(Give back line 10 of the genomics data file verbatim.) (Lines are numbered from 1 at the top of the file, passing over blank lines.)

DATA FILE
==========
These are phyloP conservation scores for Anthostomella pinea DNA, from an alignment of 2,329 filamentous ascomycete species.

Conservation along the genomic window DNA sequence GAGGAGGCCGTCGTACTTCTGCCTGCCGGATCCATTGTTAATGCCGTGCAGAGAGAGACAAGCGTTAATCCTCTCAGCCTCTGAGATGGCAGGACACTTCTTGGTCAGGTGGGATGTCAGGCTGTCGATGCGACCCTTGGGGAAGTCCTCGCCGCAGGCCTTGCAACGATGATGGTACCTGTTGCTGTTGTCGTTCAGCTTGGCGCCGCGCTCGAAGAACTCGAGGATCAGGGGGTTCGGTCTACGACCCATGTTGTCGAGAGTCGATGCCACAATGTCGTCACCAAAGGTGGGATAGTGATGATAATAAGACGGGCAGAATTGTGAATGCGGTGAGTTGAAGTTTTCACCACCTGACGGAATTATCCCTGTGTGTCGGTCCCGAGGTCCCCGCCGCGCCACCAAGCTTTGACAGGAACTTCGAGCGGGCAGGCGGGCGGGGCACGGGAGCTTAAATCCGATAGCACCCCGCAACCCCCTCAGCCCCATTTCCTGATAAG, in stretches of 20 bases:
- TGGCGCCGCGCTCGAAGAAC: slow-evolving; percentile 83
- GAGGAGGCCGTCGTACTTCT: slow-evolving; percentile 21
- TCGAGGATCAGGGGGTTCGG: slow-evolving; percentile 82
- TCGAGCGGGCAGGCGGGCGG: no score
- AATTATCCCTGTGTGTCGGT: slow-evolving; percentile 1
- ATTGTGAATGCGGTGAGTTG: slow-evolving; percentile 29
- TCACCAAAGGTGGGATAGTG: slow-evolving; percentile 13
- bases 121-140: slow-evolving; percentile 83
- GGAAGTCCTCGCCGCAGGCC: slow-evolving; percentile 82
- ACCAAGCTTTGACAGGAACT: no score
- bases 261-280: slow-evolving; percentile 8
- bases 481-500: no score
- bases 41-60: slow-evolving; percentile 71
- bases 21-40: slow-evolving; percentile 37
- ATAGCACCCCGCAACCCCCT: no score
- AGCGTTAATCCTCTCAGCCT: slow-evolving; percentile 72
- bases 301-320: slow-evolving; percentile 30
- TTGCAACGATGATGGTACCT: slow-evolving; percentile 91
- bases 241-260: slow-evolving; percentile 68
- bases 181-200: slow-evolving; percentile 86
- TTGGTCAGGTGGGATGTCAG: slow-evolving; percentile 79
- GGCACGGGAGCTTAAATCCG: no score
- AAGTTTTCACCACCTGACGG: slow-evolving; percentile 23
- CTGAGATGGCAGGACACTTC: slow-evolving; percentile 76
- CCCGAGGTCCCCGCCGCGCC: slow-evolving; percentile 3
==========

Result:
- bases 121-140: slow-evolving; percentile 83